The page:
- Associated Press - Friday, May 1, 2015

NEW ORLEANS (AP) - Another eclectic mix musical acts - old and new, large and small and from a variety of genres - continues as the New Orleans Jazz and Heritage Festival rolls into its final weekend.

Chicago, the enduring pop-rock band founded in 1967 in the city of the same name, is among Friday evening’s closing acts on the 11 music stages at the Fair Grounds Race Course. Acts set for nearby stages include No Doubt, Rockin Dopsie and the Zydeco Twisters and New Orleans Gospel Soul Children.

The celebration focuses largely on Louisiana music, food and culture - with healthy dashes of other varieties of music. It takes place each year at the Fair Grounds Race Course on the last weekend of April and the first weekend in May.


Amplified guitar, country fiddle, Cajun accordion, gospel harmonies. The sounds of the annual New Orleans Jazz and Heritage Festival start wafting across the vast infield of the Fair Grounds race track along with the aromas of smoking meat, jambalaya, gumbo and fried chicken about an hour before noon on each day of the seven-day event.

They die down at the festival site as sundown nears, but that doesn’t mean the party’s over.

“It’s Jazz Fest during the day and the late night concerts at night, which are even more special because everybody intermingles and gets such special moments together with the music,” said Katie Gollotto, a Philadelphia resident visiting Jazz Fest for the second time.

“I saw Marcia Ball and Tom McDermott and Joe Crown last night at Snug Harbor,” said Les Berenson, a New Orleans native now from Seattle, who has driven home for the festival for the last eight years. He planned a Thursday night trip to Rock’n’Bowl, the uniquely music and bowling haunt in uptown New Orleans after the festival.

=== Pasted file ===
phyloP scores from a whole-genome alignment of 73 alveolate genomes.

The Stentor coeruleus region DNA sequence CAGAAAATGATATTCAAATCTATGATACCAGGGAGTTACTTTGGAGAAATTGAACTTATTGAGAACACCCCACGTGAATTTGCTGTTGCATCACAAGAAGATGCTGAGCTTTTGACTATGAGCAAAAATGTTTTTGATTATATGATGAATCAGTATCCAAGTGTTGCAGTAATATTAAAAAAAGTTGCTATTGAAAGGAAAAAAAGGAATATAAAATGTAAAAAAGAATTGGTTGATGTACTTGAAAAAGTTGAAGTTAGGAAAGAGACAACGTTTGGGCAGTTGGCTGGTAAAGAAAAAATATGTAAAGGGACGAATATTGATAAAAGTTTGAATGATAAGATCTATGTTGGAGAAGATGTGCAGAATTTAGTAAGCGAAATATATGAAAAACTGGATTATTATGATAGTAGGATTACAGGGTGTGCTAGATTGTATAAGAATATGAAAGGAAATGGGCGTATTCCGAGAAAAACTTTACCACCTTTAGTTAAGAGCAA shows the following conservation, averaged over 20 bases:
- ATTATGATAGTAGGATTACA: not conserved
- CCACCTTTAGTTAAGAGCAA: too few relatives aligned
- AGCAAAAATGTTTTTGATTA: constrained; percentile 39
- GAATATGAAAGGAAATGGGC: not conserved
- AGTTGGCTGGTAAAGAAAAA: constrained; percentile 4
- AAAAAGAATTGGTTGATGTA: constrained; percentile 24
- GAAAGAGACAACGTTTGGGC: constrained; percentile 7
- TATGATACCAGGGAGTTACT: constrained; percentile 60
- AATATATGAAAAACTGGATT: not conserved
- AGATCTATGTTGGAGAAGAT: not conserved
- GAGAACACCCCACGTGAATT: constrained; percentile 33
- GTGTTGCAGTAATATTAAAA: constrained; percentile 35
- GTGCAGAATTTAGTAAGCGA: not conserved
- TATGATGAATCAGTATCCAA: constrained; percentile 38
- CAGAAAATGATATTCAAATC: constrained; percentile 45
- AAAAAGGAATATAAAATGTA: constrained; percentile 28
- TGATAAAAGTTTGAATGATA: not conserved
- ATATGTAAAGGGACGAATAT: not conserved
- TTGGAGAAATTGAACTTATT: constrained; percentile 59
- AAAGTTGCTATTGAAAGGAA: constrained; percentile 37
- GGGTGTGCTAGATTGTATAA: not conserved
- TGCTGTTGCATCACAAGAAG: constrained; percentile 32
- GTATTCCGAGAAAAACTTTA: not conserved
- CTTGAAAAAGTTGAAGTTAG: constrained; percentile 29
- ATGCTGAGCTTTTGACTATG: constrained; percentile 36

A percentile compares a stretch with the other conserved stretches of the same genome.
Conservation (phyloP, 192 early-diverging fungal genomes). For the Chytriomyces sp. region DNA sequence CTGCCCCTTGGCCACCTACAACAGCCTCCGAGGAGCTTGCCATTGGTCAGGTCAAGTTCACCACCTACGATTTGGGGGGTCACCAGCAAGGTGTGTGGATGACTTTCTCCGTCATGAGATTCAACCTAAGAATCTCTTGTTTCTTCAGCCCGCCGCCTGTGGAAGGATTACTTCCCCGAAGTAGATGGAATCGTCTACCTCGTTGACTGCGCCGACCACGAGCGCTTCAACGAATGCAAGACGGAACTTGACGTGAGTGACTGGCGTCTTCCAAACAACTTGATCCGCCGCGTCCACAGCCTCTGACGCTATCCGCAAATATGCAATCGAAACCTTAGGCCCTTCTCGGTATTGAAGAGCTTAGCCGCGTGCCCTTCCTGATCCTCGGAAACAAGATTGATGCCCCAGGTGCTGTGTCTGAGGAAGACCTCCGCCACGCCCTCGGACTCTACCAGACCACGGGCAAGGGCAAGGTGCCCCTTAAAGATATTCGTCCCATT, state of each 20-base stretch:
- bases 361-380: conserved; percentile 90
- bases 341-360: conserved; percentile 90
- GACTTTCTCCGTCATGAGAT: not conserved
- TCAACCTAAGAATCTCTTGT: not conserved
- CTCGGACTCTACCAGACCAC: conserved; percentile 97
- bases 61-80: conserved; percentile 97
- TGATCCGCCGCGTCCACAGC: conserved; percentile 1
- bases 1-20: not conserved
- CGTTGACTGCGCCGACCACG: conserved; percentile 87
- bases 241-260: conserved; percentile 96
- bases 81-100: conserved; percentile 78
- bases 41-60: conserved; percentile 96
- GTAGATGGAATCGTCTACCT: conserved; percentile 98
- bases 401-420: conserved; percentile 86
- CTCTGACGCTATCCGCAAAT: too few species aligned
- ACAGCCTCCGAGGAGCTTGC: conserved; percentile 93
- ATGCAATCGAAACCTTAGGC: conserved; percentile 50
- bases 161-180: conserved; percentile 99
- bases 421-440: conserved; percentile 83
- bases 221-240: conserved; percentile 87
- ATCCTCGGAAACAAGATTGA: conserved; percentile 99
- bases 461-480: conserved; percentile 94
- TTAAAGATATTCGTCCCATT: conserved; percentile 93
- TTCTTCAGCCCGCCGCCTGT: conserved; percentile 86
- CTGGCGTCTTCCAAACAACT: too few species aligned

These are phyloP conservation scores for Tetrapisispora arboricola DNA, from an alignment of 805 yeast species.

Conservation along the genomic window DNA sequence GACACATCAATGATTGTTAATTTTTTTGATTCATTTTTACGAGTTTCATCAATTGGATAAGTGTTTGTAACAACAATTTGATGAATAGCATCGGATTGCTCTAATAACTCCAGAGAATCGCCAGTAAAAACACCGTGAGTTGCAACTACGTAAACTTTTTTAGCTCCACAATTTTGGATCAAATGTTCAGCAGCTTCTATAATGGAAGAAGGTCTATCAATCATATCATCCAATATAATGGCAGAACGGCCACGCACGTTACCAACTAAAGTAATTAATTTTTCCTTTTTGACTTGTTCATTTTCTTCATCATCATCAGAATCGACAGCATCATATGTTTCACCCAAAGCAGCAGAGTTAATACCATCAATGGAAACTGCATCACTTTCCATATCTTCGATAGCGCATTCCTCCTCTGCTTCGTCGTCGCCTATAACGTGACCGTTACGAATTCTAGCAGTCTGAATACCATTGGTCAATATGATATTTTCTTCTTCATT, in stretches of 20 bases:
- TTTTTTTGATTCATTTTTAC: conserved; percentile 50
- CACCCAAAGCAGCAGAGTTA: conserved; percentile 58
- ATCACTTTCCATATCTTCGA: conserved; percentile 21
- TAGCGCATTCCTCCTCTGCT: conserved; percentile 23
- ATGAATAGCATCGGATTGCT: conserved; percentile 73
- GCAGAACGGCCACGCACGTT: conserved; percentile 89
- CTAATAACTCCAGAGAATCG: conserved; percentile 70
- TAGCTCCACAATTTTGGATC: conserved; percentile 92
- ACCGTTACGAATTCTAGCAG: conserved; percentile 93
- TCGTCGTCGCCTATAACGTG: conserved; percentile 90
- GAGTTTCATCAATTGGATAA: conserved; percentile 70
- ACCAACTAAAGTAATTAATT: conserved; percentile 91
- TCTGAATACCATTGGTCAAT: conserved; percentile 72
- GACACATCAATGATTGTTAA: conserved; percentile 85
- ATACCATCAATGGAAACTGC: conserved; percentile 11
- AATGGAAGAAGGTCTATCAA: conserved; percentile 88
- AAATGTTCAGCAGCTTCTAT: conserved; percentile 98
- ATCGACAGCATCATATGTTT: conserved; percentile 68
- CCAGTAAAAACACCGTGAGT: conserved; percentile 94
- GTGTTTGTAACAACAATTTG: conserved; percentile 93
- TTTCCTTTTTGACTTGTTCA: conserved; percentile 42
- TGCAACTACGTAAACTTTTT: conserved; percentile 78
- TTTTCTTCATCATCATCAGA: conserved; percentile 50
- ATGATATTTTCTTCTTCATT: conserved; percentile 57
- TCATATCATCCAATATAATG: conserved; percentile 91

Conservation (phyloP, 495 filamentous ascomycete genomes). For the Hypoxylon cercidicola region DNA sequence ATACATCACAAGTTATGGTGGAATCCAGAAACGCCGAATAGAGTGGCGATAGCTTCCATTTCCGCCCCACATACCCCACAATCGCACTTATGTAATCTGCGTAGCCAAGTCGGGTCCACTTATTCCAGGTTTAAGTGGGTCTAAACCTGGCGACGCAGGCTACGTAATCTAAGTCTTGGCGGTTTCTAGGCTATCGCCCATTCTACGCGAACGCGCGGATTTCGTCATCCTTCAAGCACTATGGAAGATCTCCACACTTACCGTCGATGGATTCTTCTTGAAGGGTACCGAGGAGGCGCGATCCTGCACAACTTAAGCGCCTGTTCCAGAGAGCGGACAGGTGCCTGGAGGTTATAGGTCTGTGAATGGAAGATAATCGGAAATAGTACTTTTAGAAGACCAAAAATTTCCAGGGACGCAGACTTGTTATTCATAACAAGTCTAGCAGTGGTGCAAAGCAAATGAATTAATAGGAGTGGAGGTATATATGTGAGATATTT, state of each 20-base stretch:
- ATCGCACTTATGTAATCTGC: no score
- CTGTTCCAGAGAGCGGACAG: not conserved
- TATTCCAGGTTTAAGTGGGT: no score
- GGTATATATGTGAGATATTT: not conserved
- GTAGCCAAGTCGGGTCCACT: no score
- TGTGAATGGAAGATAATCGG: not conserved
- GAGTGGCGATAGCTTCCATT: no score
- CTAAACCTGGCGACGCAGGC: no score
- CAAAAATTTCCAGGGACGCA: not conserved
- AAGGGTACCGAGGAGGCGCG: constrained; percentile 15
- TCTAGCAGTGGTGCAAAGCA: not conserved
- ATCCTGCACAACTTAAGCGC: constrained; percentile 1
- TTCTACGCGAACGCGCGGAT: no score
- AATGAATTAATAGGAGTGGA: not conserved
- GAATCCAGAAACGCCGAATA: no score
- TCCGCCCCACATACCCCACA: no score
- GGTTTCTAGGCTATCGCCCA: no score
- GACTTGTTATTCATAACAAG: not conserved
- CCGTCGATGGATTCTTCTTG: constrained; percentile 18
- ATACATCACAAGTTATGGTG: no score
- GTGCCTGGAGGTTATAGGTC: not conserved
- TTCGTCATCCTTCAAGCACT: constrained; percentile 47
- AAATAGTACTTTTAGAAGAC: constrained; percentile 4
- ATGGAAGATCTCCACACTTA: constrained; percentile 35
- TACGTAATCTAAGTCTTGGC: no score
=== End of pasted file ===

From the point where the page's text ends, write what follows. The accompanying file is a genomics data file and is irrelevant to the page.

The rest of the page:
“I have never missed a year of Jazz Fest,” Johnathan Henderson proudly proclaimed as the second weekend was getting underway.

A lifelong New Orleans resident who works for an environmental organization, Henderson said he has been coming to Jazz Fest since he was a child.

“Since before, actually, I came out of the womb. I was in my mom’s belly in the Jazz Tent listening to Professor Longhair.”


Forecasters called for abundant sunshine and warm temperatures throughout the second and final weekend of the festival. It was a welcome contrast to the first weekend, when storms forced an early shutdown Friday and left the venue soggy on Saturday.

“It wasn’t a terrible weekend, but this weekend should be a better weekend,” said Jason Borja, manning a beer and soft-drink concession Thursday for his local Kiwanis Club.

“It didn’t hurt the festivities. It did slow down sales,” said Borja.

“Saturday was more of a flood fest. We had a lot of people bathing in the mud,” Borja said. “It was like Woodstock.”

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